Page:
Pollinators are responsible for 1 out of 3 bites of food we take each day, and yet pollinators are at critical point in their own survival. Many reasons contribute to their recent decline. We know for certain, however, that more nectar and pollen sources provided by more flowering plants and trees will help improve their health and numbers. Increasing the number of pollinator-friendly gardens and landscapes will help revive the health of bees, butterflies, birds, bats and other pollinators across the country.

Pollination Celebration!
Next June, Asheville GreenWorks and Bee City USA - Asheville will be celebrating Pollination Celebration!
"I will be traveling again this year. Stepping back out onto the Good Bee Road after a few years of staying close to home and hive." Debra Roberts The Bee Is Declared The Most Important Living Being On The Planet
Bug Fest
Join Phyllis Stiles, Bee city USA Founder and Pollinator Champion with the Xerces Society, and Nancy Adamson, Senior Pollinator Conservation Specialist with the Xerces Society, along with about 30,000 bug-loving friends for a Raleigh tradition! Phyllis and Nancy will host a kid-friendly table about pollinators.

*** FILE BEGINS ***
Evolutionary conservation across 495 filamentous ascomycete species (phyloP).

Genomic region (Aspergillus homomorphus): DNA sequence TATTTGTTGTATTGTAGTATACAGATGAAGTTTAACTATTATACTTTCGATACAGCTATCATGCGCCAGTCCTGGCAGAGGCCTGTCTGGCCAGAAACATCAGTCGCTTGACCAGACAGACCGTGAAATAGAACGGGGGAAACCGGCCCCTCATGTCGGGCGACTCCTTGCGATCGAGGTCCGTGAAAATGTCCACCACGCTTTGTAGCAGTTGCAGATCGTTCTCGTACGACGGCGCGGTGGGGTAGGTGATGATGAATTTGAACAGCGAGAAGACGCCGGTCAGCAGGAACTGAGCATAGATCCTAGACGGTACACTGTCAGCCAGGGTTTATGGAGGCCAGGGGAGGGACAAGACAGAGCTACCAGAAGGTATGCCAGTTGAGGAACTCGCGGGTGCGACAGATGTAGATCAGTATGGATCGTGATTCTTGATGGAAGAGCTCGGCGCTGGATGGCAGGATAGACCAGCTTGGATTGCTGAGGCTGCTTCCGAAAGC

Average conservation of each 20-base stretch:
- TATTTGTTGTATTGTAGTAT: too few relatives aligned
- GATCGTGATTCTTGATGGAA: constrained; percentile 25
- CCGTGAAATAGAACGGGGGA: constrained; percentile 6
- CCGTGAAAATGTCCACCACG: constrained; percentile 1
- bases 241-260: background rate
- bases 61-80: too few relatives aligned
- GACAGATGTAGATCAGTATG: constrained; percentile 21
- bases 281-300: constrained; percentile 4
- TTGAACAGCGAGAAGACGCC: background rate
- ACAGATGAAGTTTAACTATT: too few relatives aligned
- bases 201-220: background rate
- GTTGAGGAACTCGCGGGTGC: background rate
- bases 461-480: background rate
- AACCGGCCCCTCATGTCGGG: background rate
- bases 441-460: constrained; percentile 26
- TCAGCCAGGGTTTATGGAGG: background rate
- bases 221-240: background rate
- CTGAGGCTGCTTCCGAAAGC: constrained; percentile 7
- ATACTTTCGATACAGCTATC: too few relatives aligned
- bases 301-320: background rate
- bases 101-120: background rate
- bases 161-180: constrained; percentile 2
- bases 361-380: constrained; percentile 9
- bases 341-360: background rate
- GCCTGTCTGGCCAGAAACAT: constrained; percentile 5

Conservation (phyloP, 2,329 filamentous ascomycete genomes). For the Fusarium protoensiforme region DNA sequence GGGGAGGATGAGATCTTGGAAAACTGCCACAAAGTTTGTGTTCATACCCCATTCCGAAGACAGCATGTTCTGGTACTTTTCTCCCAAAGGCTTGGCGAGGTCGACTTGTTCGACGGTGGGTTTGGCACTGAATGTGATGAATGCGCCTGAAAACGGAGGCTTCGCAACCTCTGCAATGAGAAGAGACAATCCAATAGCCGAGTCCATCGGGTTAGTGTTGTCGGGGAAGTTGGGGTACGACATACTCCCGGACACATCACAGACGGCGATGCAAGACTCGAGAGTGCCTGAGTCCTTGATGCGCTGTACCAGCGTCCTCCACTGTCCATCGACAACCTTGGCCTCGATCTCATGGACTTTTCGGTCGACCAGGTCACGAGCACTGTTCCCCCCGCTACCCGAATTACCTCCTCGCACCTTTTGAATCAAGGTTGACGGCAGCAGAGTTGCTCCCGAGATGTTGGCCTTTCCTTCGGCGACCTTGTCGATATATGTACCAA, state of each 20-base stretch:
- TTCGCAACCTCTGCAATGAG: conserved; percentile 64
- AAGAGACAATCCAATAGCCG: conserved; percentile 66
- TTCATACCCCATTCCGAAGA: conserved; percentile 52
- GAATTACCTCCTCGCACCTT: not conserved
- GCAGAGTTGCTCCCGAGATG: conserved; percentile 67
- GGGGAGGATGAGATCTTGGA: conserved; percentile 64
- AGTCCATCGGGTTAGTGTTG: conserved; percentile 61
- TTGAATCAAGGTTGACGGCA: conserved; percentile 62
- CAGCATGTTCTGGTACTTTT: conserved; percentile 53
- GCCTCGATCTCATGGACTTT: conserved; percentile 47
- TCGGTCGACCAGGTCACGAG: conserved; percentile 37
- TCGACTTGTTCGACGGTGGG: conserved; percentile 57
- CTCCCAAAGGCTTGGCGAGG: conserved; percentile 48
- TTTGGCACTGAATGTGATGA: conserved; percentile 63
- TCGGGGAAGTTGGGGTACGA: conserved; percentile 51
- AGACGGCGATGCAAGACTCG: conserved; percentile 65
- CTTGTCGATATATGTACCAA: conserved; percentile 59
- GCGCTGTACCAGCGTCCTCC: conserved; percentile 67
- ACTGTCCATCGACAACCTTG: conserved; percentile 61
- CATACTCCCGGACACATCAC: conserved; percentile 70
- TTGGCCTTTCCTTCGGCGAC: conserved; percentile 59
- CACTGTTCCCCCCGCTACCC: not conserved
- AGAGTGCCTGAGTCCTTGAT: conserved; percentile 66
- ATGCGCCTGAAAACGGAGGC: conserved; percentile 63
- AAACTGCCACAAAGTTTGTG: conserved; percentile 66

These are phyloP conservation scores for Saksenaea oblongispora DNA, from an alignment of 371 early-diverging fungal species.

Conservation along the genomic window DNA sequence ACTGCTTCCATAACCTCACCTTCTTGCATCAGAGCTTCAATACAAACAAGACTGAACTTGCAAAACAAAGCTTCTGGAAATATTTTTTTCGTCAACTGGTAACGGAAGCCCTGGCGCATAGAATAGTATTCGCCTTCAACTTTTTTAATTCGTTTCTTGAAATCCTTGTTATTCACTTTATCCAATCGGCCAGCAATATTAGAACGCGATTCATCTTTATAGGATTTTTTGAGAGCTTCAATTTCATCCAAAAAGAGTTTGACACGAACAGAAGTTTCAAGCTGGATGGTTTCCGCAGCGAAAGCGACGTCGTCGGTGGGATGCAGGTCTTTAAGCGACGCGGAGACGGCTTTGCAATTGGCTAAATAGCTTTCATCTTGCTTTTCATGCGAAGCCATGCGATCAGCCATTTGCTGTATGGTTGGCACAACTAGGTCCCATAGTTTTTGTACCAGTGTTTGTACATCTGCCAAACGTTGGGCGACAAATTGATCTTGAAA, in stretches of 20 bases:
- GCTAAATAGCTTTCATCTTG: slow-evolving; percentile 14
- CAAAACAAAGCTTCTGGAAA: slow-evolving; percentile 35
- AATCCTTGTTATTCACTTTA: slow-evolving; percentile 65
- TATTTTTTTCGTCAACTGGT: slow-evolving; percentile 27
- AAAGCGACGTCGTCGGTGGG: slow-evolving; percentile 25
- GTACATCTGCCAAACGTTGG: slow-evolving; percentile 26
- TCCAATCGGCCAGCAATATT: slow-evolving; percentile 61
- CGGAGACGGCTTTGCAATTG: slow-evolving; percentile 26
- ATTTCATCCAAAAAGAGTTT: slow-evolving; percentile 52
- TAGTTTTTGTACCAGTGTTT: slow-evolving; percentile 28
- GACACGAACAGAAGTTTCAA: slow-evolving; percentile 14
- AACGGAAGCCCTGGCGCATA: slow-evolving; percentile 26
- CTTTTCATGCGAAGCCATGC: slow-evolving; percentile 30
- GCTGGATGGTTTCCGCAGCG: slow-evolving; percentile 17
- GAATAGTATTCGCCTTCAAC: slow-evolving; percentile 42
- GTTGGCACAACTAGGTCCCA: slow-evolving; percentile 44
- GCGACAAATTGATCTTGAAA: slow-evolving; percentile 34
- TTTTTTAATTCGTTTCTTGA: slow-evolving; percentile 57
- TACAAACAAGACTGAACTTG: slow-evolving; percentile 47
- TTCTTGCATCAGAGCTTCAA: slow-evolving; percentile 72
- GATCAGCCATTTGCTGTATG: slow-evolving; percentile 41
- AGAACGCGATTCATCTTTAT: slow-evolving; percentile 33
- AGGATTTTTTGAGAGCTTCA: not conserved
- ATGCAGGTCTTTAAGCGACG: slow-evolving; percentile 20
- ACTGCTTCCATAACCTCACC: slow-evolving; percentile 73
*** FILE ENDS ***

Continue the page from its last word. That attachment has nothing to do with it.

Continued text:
Moths & Butterflies
The Great Lakes region is home to over 1,000 species of lepidoptera - butterflies and moths. This is because there is a vast diversity of habitats that can be found in this incredibly critical area which is both the location of more than 20% of the earth's fresh surface water and home to nearly 60 million people
A summer exhibit, PolliNation: Artists Crossing Borders with Scientists to Explore the Value of Pollinator Health showcases the results of a multi-year collaboration between Cornell entomologists, U.K. based scientists and Welsh artists who, crossing national and disciplinary boundaries, work to reveal and celebrate the beauty and importance of pollinators, and how their fate is linked to our planet, and to our own.
Silk Festival
On the day of the full moon in March, we invite everyone to join us in celebration of the silkworms and the lives they have sacrificed for us each year. The whole village makes their livelihoods from what the silkworms provide for us, and we want to say thank you for that.
The Dragonfly Swarm Project.
Sericulture: The Art of Raising Silk Worms to Produce Silk
Macro Photography Workshops
Join renowned nature photographer Ross Hoddinott on a 1-2-1 macro photography workshop to perfect your close-up images....
Did you know that the The Great Smoky Mountains are known as the “Salamander Capital of the World”? They get mistaken for bugs, so I'm including them this week.
Our on site laboratory is a breeding ground for over 25 species of butterflies in Costa Rica.
Bugging U.
What does it mean for the rest of life on Earth?
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